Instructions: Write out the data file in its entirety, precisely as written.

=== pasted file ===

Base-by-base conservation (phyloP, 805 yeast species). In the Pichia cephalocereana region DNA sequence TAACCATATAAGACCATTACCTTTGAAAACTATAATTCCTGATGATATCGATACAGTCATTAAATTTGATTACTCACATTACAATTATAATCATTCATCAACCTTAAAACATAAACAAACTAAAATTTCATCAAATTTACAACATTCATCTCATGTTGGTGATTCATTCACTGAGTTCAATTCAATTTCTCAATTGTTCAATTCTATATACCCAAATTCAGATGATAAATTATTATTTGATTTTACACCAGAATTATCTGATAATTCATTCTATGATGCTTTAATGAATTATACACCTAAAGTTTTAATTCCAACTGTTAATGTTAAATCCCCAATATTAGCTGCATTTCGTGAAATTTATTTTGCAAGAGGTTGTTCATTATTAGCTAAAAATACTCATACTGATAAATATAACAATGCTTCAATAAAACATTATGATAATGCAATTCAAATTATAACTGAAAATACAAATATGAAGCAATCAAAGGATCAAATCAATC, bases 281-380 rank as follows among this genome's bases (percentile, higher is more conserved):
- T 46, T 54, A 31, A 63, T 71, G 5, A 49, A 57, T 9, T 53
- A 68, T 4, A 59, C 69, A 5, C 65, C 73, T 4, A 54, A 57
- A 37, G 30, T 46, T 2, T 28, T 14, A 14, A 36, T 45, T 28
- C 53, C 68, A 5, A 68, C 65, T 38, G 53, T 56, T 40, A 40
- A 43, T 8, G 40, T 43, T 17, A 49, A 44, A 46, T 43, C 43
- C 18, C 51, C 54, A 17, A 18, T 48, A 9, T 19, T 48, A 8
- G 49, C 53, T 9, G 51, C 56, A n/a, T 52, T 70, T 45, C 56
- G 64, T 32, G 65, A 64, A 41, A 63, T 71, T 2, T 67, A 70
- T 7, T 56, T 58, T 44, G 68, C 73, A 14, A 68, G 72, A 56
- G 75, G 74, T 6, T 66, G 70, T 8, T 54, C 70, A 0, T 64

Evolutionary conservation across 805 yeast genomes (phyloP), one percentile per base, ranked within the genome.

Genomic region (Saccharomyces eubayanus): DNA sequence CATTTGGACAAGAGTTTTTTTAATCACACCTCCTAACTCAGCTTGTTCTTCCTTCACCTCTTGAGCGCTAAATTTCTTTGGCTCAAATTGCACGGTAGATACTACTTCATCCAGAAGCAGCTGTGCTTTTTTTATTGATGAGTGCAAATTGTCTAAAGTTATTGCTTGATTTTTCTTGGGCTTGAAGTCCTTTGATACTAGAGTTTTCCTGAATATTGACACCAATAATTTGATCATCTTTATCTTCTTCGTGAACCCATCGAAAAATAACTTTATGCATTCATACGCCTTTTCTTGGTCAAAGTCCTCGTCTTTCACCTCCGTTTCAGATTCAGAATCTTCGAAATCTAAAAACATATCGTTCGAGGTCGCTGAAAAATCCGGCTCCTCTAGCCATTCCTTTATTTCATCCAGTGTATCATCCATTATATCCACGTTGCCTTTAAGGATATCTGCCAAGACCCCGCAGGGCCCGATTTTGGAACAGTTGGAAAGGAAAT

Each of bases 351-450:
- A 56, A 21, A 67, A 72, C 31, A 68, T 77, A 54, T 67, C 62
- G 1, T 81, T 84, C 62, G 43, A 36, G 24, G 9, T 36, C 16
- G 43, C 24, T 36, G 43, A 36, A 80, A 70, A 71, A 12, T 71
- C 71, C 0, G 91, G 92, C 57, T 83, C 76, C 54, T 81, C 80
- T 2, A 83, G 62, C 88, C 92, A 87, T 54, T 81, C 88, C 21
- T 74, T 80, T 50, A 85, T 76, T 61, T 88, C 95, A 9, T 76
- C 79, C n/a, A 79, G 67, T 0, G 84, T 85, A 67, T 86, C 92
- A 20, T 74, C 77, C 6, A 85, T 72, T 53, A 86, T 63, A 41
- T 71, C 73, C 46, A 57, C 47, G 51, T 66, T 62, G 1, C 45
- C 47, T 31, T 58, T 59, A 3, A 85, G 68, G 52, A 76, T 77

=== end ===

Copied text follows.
Base-by-base conservation (phyloP, 805 yeast species). In the Pichia cephalocereana region DNA sequence TAACCATATAAGACCATTACCTTTGAAAACTATAATTCCTGATGATATCGATACAGTCATTAAATTTGATTACTCACATTACAATTATAATCATTCATCAACCTTAAAACATAAACAAACTAAAATTTCATCAAATTTACAACATTCATCTCATGTTGGTGATTCATTCACTGAGTTCAATTCAATTTCTCAATTGTTCAATTCTATATACCCAAATTCAGATGATAAATTATTATTTGATTTTACACCAGAATTATCTGATAATTCATTCTATGATGCTTTAATGAATTATACACCTAAAGTTTTAATTCCAACTGTTAATGTTAAATCCCCAATATTAGCTGCATTTCGTGAAATTTATTTTGCAAGAGGTTGTTCATTATTAGCTAAAAATACTCATACTGATAAATATAACAATGCTTCAATAAAACATTATGATAATGCAATTCAAATTATAACTGAAAATACAAATATGAAGCAATCAAAGGATCAAATCAATC, bases 281-380 rank as follows among this genome's bases (percentile, higher is more conserved):
- T 46, T 54, A 31, A 63, T 71, G 5, A 49, A 57, T 9, T 53
- A 68, T 4, A 59, C 69, A 5, C 65, C 73, T 4, A 54, A 57
- A 37, G 30, T 46, T 2, T 28, T 14, A 14, A 36, T 45, T 28
- C 53, C 68, A 5, A 68, C 65, T 38, G 53, T 56, T 40, A 40
- A 43, T 8, G 40, T 43, T 17, A 49, A 44, A 46, T 43, C 43
- C 18, C 51, C 54, A 17, A 18, T 48, A 9, T 19, T 48, A 8
- G 49, C 53, T 9, G 51, C 56, A n/a, T 52, T 70, T 45, C 56
- G 64, T 32, G 65, A 64, A 41, A 63, T 71, T 2, T 67, A 70
- T 7, T 56, T 58, T 44, G 68, C 73, A 14, A 68, G 72, A 56
- G 75, G 74, T 6, T 66, G 70, T 8, T 54, C 70, A 0, T 64

Evolutionary conservation across 805 yeast genomes (phyloP), one percentile per base, ranked within the genome.

Genomic region (Saccharomyces eubayanus): DNA sequence CATTTGGACAAGAGTTTTTTTAATCACACCTCCTAACTCAGCTTGTTCTTCCTTCACCTCTTGAGCGCTAAATTTCTTTGGCTCAAATTGCACGGTAGATACTACTTCATCCAGAAGCAGCTGTGCTTTTTTTATTGATGAGTGCAAATTGTCTAAAGTTATTGCTTGATTTTTCTTGGGCTTGAAGTCCTTTGATACTAGAGTTTTCCTGAATATTGACACCAATAATTTGATCATCTTTATCTTCTTCGTGAACCCATCGAAAAATAACTTTATGCATTCATACGCCTTTTCTTGGTCAAAGTCCTCGTCTTTCACCTCCGTTTCAGATTCAGAATCTTCGAAATCTAAAAACATATCGTTCGAGGTCGCTGAAAAATCCGGCTCCTCTAGCCATTCCTTTATTTCATCCAGTGTATCATCCATTATATCCACGTTGCCTTTAAGGATATCTGCCAAGACCCCGCAGGGCCCGATTTTGGAACAGTTGGAAAGGAAAT

Each of bases 351-450:
- A 56, A 21, A 67, A 72, C 31, A 68, T 77, A 54, T 67, C 62
- G 1, T 81, T 84, C 62, G 43, A 36, G 24, G 9, T 36, C 16
- G 43, C 24, T 36, G 43, A 36, A 80, A 70, A 71, A 12, T 71
- C 71, C 0, G 91, G 92, C 57, T 83, C 76, C 54, T 81, C 80
- T 2, A 83, G 62, C 88, C 92, A 87, T 54, T 81, C 88, C 21
- T 74, T 80, T 50, A 85, T 76, T 61, T 88, C 95, A 9, T 76
- C 79, C n/a, A 79, G 67, T 0, G 84, T 85, A 67, T 86, C 92
- A 20, T 74, C 77, C 6, A 85, T 72, T 53, A 86, T 63, A 41
- T 71, C 73, C 46, A 57, C 47, G 51, T 66, T 62, G 1, C 45
- C 47, T 31, T 58, T 59, A 3, A 85, G 68, G 52, A 76, T 77